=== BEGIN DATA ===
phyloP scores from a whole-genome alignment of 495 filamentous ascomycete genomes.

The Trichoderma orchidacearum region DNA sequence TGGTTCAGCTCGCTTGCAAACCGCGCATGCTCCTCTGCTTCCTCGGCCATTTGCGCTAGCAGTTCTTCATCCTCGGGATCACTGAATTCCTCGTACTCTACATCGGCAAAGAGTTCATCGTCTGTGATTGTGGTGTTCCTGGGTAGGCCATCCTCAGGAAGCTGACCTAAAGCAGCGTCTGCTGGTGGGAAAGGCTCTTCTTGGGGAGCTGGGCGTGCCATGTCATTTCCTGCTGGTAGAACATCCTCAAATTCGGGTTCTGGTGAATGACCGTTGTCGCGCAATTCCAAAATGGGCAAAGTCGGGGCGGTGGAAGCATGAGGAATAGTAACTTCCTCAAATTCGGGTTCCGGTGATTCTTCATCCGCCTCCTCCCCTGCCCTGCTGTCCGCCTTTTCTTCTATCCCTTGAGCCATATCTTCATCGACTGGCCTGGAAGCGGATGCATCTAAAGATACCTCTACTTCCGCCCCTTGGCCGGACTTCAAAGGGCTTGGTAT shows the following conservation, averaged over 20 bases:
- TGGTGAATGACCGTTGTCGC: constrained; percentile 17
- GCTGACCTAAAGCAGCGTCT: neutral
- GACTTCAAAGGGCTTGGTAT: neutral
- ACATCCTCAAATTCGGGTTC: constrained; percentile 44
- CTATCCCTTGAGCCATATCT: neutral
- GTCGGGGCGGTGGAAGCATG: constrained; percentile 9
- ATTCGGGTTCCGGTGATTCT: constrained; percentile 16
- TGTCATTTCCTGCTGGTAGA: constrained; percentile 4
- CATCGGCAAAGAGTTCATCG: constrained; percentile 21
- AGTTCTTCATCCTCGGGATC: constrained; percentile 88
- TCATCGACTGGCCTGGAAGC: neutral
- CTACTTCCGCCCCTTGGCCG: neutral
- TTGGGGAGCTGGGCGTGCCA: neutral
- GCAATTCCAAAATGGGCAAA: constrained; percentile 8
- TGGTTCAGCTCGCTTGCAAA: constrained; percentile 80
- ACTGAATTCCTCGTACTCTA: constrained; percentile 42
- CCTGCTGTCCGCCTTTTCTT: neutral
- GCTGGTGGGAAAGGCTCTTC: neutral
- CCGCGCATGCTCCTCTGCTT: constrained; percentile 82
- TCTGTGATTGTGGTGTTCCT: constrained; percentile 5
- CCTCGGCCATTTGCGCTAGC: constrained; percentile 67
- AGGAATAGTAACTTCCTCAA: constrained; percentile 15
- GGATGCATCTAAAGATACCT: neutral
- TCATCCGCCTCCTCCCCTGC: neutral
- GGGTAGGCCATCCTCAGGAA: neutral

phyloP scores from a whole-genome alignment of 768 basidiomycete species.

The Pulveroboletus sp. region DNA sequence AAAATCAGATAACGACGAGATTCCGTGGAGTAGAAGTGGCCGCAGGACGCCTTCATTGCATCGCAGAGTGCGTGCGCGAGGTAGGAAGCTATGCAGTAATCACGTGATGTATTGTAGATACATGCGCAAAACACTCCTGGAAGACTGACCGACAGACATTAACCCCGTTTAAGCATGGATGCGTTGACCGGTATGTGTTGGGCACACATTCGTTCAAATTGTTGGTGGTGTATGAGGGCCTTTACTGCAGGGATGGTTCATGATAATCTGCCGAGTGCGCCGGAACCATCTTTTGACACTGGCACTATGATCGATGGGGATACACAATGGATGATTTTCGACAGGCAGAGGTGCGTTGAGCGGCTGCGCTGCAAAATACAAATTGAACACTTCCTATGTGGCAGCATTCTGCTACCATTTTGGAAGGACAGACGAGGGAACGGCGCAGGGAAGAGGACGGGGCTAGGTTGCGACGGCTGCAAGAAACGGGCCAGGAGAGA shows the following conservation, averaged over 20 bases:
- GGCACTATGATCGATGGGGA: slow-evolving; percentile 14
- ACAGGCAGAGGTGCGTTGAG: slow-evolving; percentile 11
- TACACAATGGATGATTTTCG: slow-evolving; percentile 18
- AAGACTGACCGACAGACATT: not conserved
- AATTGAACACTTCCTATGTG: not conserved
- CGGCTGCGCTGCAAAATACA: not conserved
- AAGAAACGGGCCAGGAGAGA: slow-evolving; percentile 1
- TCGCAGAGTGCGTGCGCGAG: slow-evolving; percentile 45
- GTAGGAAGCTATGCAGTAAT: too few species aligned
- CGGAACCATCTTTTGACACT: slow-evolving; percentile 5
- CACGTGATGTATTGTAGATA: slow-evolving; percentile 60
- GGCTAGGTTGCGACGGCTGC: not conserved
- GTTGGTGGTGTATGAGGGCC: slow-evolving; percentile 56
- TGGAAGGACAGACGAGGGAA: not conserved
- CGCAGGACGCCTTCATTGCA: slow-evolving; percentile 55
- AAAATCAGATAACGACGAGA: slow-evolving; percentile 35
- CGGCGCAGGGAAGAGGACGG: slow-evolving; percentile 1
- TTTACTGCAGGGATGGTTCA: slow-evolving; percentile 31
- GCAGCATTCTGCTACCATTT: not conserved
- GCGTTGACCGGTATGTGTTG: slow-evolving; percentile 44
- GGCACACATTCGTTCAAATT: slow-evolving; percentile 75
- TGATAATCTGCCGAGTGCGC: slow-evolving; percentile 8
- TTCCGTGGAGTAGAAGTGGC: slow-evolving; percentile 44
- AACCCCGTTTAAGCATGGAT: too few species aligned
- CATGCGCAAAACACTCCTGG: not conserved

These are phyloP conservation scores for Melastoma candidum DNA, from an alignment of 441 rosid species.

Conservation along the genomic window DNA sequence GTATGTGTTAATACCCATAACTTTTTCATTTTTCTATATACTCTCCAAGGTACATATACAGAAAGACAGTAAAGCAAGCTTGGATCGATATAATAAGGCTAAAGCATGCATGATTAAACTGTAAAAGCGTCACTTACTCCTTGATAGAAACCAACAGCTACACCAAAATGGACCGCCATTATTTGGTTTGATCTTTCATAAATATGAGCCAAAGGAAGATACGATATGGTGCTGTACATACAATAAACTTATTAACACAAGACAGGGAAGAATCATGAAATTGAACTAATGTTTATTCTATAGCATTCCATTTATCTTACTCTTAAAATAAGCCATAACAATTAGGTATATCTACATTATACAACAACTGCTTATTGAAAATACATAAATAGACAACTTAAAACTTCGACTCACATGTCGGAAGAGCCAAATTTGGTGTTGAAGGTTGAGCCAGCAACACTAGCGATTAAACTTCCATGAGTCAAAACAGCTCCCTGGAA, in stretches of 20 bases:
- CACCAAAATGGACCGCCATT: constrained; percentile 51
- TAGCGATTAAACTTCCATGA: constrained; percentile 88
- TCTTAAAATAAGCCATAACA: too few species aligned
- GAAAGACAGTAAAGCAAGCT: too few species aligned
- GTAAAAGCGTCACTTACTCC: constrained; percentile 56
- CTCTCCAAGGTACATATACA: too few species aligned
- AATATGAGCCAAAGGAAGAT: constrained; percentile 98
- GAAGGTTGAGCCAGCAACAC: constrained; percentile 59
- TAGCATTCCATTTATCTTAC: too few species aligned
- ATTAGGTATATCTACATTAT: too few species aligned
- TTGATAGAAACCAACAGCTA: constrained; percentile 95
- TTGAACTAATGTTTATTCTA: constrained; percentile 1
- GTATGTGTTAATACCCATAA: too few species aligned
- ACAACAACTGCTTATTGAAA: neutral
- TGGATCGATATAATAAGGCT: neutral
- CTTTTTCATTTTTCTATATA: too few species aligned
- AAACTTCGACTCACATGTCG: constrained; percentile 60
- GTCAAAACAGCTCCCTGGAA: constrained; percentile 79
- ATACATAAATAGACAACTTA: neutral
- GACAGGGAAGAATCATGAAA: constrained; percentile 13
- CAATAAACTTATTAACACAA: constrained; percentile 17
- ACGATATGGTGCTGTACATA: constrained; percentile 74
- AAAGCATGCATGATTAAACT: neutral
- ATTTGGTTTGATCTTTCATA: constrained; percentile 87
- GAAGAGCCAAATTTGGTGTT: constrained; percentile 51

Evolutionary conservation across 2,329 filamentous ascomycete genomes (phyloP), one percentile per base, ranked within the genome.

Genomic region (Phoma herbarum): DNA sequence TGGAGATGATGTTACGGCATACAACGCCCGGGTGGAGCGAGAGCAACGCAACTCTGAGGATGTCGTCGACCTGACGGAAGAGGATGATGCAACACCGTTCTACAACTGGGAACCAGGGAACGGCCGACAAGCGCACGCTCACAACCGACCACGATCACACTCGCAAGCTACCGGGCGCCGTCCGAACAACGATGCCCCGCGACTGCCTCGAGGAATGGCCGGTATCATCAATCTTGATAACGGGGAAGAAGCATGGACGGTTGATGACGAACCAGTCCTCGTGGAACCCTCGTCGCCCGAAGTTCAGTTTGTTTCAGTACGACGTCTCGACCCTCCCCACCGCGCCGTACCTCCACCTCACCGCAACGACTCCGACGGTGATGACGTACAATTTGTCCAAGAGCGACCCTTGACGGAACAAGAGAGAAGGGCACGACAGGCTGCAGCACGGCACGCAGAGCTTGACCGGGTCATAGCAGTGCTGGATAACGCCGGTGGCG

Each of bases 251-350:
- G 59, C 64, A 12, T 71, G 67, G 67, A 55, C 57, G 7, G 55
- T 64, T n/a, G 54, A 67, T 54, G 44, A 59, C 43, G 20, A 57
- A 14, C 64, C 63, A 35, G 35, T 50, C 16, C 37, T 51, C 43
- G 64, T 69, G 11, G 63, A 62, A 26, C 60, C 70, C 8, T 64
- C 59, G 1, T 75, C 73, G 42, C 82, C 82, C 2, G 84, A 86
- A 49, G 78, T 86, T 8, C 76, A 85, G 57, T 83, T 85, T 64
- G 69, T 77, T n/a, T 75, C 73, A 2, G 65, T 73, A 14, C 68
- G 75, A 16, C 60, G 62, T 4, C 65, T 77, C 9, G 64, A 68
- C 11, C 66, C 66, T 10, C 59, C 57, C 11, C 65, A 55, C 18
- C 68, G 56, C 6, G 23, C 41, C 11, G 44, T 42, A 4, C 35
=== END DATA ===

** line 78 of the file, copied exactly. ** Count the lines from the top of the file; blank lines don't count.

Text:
- ACGATATGGTGCTGTACATA: constrained; percentile 74